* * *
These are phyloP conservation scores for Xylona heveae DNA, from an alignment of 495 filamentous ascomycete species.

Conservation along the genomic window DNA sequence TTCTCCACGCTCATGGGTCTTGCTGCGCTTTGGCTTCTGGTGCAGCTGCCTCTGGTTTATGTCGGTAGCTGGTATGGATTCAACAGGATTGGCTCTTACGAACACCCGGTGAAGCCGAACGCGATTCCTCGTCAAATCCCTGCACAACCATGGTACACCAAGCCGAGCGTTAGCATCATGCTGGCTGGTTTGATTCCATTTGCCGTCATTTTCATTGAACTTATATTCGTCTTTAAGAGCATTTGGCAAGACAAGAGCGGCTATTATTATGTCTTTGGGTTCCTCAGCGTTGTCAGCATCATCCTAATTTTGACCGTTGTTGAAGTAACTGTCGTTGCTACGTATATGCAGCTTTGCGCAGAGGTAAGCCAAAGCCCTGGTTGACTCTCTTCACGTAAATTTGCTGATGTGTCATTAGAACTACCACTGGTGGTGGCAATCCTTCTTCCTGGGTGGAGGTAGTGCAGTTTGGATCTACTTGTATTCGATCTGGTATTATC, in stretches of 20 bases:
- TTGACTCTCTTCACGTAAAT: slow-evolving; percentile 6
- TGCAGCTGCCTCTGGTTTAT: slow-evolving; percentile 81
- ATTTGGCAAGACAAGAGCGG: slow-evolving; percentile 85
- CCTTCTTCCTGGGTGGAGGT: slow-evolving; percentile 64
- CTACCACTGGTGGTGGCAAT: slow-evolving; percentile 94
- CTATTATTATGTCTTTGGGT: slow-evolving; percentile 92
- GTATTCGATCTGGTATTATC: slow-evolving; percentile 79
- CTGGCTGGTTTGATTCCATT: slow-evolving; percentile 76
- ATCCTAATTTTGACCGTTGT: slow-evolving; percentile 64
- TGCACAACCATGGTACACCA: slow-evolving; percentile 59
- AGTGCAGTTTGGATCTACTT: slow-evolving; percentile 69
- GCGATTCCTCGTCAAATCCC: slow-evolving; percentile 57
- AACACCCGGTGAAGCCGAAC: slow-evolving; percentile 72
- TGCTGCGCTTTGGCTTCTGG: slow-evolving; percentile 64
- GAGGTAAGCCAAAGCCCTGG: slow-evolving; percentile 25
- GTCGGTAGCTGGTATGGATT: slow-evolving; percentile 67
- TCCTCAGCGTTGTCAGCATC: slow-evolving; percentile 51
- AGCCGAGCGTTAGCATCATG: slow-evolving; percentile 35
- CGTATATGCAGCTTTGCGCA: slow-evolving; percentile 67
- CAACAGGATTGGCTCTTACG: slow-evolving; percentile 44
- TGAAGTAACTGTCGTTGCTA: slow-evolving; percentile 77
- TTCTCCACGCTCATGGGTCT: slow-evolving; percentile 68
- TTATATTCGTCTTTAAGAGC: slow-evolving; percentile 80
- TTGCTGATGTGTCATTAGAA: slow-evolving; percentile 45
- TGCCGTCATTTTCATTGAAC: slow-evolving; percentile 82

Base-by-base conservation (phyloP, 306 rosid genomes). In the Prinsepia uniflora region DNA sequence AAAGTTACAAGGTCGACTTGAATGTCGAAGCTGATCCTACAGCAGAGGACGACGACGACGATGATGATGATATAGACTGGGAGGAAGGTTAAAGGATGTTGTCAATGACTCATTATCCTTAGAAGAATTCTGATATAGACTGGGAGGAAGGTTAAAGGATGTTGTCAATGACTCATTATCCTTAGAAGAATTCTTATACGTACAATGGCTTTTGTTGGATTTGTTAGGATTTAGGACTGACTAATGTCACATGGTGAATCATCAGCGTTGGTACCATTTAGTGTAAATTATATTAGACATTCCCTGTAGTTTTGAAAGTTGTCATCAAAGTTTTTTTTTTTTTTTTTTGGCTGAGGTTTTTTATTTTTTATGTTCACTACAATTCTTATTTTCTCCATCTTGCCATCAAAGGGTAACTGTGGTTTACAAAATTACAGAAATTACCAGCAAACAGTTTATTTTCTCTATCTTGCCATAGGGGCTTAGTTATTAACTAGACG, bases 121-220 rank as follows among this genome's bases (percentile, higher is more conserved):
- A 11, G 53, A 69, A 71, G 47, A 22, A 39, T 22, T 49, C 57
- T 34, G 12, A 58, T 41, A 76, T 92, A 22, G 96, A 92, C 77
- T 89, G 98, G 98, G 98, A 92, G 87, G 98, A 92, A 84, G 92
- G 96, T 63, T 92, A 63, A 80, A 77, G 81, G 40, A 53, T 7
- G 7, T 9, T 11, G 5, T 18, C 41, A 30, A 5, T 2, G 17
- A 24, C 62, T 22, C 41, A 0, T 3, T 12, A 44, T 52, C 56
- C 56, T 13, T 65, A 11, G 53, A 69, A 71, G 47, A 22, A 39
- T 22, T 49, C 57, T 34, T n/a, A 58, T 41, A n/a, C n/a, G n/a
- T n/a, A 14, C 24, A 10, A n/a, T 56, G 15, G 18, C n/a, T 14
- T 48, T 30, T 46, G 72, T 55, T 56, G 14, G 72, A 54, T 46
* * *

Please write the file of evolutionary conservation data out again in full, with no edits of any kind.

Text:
These are phyloP conservation scores for Xylona heveae DNA, from an alignment of 495 filamentous ascomycete species.

Conservation along the genomic window DNA sequence TTCTCCACGCTCATGGGTCTTGCTGCGCTTTGGCTTCTGGTGCAGCTGCCTCTGGTTTATGTCGGTAGCTGGTATGGATTCAACAGGATTGGCTCTTACGAACACCCGGTGAAGCCGAACGCGATTCCTCGTCAAATCCCTGCACAACCATGGTACACCAAGCCGAGCGTTAGCATCATGCTGGCTGGTTTGATTCCATTTGCCGTCATTTTCATTGAACTTATATTCGTCTTTAAGAGCATTTGGCAAGACAAGAGCGGCTATTATTATGTCTTTGGGTTCCTCAGCGTTGTCAGCATCATCCTAATTTTGACCGTTGTTGAAGTAACTGTCGTTGCTACGTATATGCAGCTTTGCGCAGAGGTAAGCCAAAGCCCTGGTTGACTCTCTTCACGTAAATTTGCTGATGTGTCATTAGAACTACCACTGGTGGTGGCAATCCTTCTTCCTGGGTGGAGGTAGTGCAGTTTGGATCTACTTGTATTCGATCTGGTATTATC, in stretches of 20 bases:
- TTGACTCTCTTCACGTAAAT: slow-evolving; percentile 6
- TGCAGCTGCCTCTGGTTTAT: slow-evolving; percentile 81
- ATTTGGCAAGACAAGAGCGG: slow-evolving; percentile 85
- CCTTCTTCCTGGGTGGAGGT: slow-evolving; percentile 64
- CTACCACTGGTGGTGGCAAT: slow-evolving; percentile 94
- CTATTATTATGTCTTTGGGT: slow-evolving; percentile 92
- GTATTCGATCTGGTATTATC: slow-evolving; percentile 79
- CTGGCTGGTTTGATTCCATT: slow-evolving; percentile 76
- ATCCTAATTTTGACCGTTGT: slow-evolving; percentile 64
- TGCACAACCATGGTACACCA: slow-evolving; percentile 59
- AGTGCAGTTTGGATCTACTT: slow-evolving; percentile 69
- GCGATTCCTCGTCAAATCCC: slow-evolving; percentile 57
- AACACCCGGTGAAGCCGAAC: slow-evolving; percentile 72
- TGCTGCGCTTTGGCTTCTGG: slow-evolving; percentile 64
- GAGGTAAGCCAAAGCCCTGG: slow-evolving; percentile 25
- GTCGGTAGCTGGTATGGATT: slow-evolving; percentile 67
- TCCTCAGCGTTGTCAGCATC: slow-evolving; percentile 51
- AGCCGAGCGTTAGCATCATG: slow-evolving; percentile 35
- CGTATATGCAGCTTTGCGCA: slow-evolving; percentile 67
- CAACAGGATTGGCTCTTACG: slow-evolving; percentile 44
- TGAAGTAACTGTCGTTGCTA: slow-evolving; percentile 77
- TTCTCCACGCTCATGGGTCT: slow-evolving; percentile 68
- TTATATTCGTCTTTAAGAGC: slow-evolving; percentile 80
- TTGCTGATGTGTCATTAGAA: slow-evolving; percentile 45
- TGCCGTCATTTTCATTGAAC: slow-evolving; percentile 82

Base-by-base conservation (phyloP, 306 rosid genomes). In the Prinsepia uniflora region DNA sequence AAAGTTACAAGGTCGACTTGAATGTCGAAGCTGATCCTACAGCAGAGGACGACGACGACGATGATGATGATATAGACTGGGAGGAAGGTTAAAGGATGTTGTCAATGACTCATTATCCTTAGAAGAATTCTGATATAGACTGGGAGGAAGGTTAAAGGATGTTGTCAATGACTCATTATCCTTAGAAGAATTCTTATACGTACAATGGCTTTTGTTGGATTTGTTAGGATTTAGGACTGACTAATGTCACATGGTGAATCATCAGCGTTGGTACCATTTAGTGTAAATTATATTAGACATTCCCTGTAGTTTTGAAAGTTGTCATCAAAGTTTTTTTTTTTTTTTTTTGGCTGAGGTTTTTTATTTTTTATGTTCACTACAATTCTTATTTTCTCCATCTTGCCATCAAAGGGTAACTGTGGTTTACAAAATTACAGAAATTACCAGCAAACAGTTTATTTTCTCTATCTTGCCATAGGGGCTTAGTTATTAACTAGACG, bases 121-220 rank as follows among this genome's bases (percentile, higher is more conserved):
- A 11, G 53, A 69, A 71, G 47, A 22, A 39, T 22, T 49, C 57
- T 34, G 12, A 58, T 41, A 76, T 92, A 22, G 96, A 92, C 77
- T 89, G 98, G 98, G 98, A 92, G 87, G 98, A 92, A 84, G 92
- G 96, T 63, T 92, A 63, A 80, A 77, G 81, G 40, A 53, T 7
- G 7, T 9, T 11, G 5, T 18, C 41, A 30, A 5, T 2, G 17
- A 24, C 62, T 22, C 41, A 0, T 3, T 12, A 44, T 52, C 56
- C 56, T 13, T 65, A 11, G 53, A 69, A 71, G 47, A 22, A 39
- T 22, T 49, C 57, T 34, T n/a, A 58, T 41, A n/a, C n/a, G n/a
- T n/a, A 14, C 24, A 10, A n/a, T 56, G 15, G 18, C n/a, T 14
- T 48, T 30, T 46, G 72, T 55, T 56, G 14, G 72, A 54, T 46